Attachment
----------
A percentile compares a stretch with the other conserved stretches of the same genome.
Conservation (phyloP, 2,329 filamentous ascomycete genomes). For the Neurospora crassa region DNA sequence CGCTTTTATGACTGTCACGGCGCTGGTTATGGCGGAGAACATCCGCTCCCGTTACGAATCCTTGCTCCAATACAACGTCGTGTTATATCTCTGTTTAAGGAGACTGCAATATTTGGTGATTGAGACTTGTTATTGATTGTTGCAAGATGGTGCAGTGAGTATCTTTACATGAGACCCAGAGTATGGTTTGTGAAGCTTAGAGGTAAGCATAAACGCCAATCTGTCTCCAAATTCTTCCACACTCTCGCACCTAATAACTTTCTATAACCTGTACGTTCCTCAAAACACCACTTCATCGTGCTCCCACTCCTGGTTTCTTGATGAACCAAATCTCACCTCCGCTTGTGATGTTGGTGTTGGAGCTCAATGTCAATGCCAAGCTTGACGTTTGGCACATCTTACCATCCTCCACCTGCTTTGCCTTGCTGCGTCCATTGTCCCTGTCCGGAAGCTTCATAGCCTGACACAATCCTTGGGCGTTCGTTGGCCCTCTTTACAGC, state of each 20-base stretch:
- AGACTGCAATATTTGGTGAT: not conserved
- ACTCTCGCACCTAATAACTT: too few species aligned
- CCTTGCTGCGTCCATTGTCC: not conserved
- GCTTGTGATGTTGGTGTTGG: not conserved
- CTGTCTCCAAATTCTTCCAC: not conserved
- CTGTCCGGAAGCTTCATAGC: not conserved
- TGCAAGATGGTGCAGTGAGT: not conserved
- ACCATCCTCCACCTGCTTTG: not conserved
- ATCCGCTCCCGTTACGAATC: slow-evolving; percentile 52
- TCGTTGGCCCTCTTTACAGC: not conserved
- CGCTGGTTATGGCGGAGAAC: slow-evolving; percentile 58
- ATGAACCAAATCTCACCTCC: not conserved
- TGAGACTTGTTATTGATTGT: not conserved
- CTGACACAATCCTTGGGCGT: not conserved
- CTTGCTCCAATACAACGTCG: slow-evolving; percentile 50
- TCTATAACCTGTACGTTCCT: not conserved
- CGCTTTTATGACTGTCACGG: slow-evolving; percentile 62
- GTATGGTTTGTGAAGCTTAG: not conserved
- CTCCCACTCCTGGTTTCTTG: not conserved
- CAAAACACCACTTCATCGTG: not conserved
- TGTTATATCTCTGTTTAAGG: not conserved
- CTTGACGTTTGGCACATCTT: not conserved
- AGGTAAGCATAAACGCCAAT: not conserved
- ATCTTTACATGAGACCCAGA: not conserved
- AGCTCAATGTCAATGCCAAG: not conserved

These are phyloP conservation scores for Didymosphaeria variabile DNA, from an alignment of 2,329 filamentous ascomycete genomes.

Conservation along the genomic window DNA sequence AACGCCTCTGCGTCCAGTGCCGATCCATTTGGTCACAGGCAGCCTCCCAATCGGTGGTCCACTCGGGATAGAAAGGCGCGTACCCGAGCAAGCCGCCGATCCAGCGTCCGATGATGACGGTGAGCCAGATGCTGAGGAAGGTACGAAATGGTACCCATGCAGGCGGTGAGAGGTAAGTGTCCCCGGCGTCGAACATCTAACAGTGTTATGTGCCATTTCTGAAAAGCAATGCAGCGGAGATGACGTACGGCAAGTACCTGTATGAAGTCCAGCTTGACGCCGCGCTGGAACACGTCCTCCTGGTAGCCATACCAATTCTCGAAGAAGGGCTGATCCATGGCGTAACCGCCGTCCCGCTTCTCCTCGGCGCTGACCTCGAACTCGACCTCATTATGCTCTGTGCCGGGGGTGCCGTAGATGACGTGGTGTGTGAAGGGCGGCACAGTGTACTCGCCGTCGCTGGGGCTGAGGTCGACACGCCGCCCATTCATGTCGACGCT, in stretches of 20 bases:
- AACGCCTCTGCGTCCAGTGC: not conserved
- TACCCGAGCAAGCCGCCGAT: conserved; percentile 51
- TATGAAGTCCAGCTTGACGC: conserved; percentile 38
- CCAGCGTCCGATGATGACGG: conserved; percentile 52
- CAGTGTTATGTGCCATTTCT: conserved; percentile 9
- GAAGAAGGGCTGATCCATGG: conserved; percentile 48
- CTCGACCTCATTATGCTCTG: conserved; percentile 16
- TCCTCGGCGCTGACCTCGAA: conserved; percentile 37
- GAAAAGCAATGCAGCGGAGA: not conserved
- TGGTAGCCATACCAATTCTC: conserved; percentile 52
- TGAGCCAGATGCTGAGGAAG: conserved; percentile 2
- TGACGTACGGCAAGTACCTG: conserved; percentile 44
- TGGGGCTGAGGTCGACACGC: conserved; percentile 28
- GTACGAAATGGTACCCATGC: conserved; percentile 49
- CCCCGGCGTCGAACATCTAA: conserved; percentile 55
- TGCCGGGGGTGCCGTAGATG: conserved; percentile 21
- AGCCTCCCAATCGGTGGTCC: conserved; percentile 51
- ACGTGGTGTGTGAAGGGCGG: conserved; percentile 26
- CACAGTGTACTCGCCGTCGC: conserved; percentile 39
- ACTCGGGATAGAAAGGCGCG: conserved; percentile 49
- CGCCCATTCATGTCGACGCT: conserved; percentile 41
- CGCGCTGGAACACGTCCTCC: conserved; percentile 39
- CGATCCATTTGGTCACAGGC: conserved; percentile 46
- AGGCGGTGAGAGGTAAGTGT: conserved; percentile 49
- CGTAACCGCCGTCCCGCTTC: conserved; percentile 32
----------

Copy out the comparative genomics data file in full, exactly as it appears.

A percentile compares a stretch with the other conserved stretches of the same genome.
Conservation (phyloP, 2,329 filamentous ascomycete genomes). For the Neurospora crassa region DNA sequence CGCTTTTATGACTGTCACGGCGCTGGTTATGGCGGAGAACATCCGCTCCCGTTACGAATCCTTGCTCCAATACAACGTCGTGTTATATCTCTGTTTAAGGAGACTGCAATATTTGGTGATTGAGACTTGTTATTGATTGTTGCAAGATGGTGCAGTGAGTATCTTTACATGAGACCCAGAGTATGGTTTGTGAAGCTTAGAGGTAAGCATAAACGCCAATCTGTCTCCAAATTCTTCCACACTCTCGCACCTAATAACTTTCTATAACCTGTACGTTCCTCAAAACACCACTTCATCGTGCTCCCACTCCTGGTTTCTTGATGAACCAAATCTCACCTCCGCTTGTGATGTTGGTGTTGGAGCTCAATGTCAATGCCAAGCTTGACGTTTGGCACATCTTACCATCCTCCACCTGCTTTGCCTTGCTGCGTCCATTGTCCCTGTCCGGAAGCTTCATAGCCTGACACAATCCTTGGGCGTTCGTTGGCCCTCTTTACAGC, state of each 20-base stretch:
- AGACTGCAATATTTGGTGAT: not conserved
- ACTCTCGCACCTAATAACTT: too few species aligned
- CCTTGCTGCGTCCATTGTCC: not conserved
- GCTTGTGATGTTGGTGTTGG: not conserved
- CTGTCTCCAAATTCTTCCAC: not conserved
- CTGTCCGGAAGCTTCATAGC: not conserved
- TGCAAGATGGTGCAGTGAGT: not conserved
- ACCATCCTCCACCTGCTTTG: not conserved
- ATCCGCTCCCGTTACGAATC: slow-evolving; percentile 52
- TCGTTGGCCCTCTTTACAGC: not conserved
- CGCTGGTTATGGCGGAGAAC: slow-evolving; percentile 58
- ATGAACCAAATCTCACCTCC: not conserved
- TGAGACTTGTTATTGATTGT: not conserved
- CTGACACAATCCTTGGGCGT: not conserved
- CTTGCTCCAATACAACGTCG: slow-evolving; percentile 50
- TCTATAACCTGTACGTTCCT: not conserved
- CGCTTTTATGACTGTCACGG: slow-evolving; percentile 62
- GTATGGTTTGTGAAGCTTAG: not conserved
- CTCCCACTCCTGGTTTCTTG: not conserved
- CAAAACACCACTTCATCGTG: not conserved
- TGTTATATCTCTGTTTAAGG: not conserved
- CTTGACGTTTGGCACATCTT: not conserved
- AGGTAAGCATAAACGCCAAT: not conserved
- ATCTTTACATGAGACCCAGA: not conserved
- AGCTCAATGTCAATGCCAAG: not conserved

These are phyloP conservation scores for Didymosphaeria variabile DNA, from an alignment of 2,329 filamentous ascomycete genomes.

Conservation along the genomic window DNA sequence AACGCCTCTGCGTCCAGTGCCGATCCATTTGGTCACAGGCAGCCTCCCAATCGGTGGTCCACTCGGGATAGAAAGGCGCGTACCCGAGCAAGCCGCCGATCCAGCGTCCGATGATGACGGTGAGCCAGATGCTGAGGAAGGTACGAAATGGTACCCATGCAGGCGGTGAGAGGTAAGTGTCCCCGGCGTCGAACATCTAACAGTGTTATGTGCCATTTCTGAAAAGCAATGCAGCGGAGATGACGTACGGCAAGTACCTGTATGAAGTCCAGCTTGACGCCGCGCTGGAACACGTCCTCCTGGTAGCCATACCAATTCTCGAAGAAGGGCTGATCCATGGCGTAACCGCCGTCCCGCTTCTCCTCGGCGCTGACCTCGAACTCGACCTCATTATGCTCTGTGCCGGGGGTGCCGTAGATGACGTGGTGTGTGAAGGGCGGCACAGTGTACTCGCCGTCGCTGGGGCTGAGGTCGACACGCCGCCCATTCATGTCGACGCT, in stretches of 20 bases:
- AACGCCTCTGCGTCCAGTGC: not conserved
- TACCCGAGCAAGCCGCCGAT: conserved; percentile 51
- TATGAAGTCCAGCTTGACGC: conserved; percentile 38
- CCAGCGTCCGATGATGACGG: conserved; percentile 52
- CAGTGTTATGTGCCATTTCT: conserved; percentile 9
- GAAGAAGGGCTGATCCATGG: conserved; percentile 48
- CTCGACCTCATTATGCTCTG: conserved; percentile 16
- TCCTCGGCGCTGACCTCGAA: conserved; percentile 37
- GAAAAGCAATGCAGCGGAGA: not conserved
- TGGTAGCCATACCAATTCTC: conserved; percentile 52
- TGAGCCAGATGCTGAGGAAG: conserved; percentile 2
- TGACGTACGGCAAGTACCTG: conserved; percentile 44
- TGGGGCTGAGGTCGACACGC: conserved; percentile 28
- GTACGAAATGGTACCCATGC: conserved; percentile 49
- CCCCGGCGTCGAACATCTAA: conserved; percentile 55
- TGCCGGGGGTGCCGTAGATG: conserved; percentile 21
- AGCCTCCCAATCGGTGGTCC: conserved; percentile 51
- ACGTGGTGTGTGAAGGGCGG: conserved; percentile 26
- CACAGTGTACTCGCCGTCGC: conserved; percentile 39
- ACTCGGGATAGAAAGGCGCG: conserved; percentile 49
- CGCCCATTCATGTCGACGCT: conserved; percentile 41
- CGCGCTGGAACACGTCCTCC: conserved; percentile 39
- CGATCCATTTGGTCACAGGC: conserved; percentile 46
- AGGCGGTGAGAGGTAAGTGT: conserved; percentile 49
- CGTAACCGCCGTCCCGCTTC: conserved; percentile 32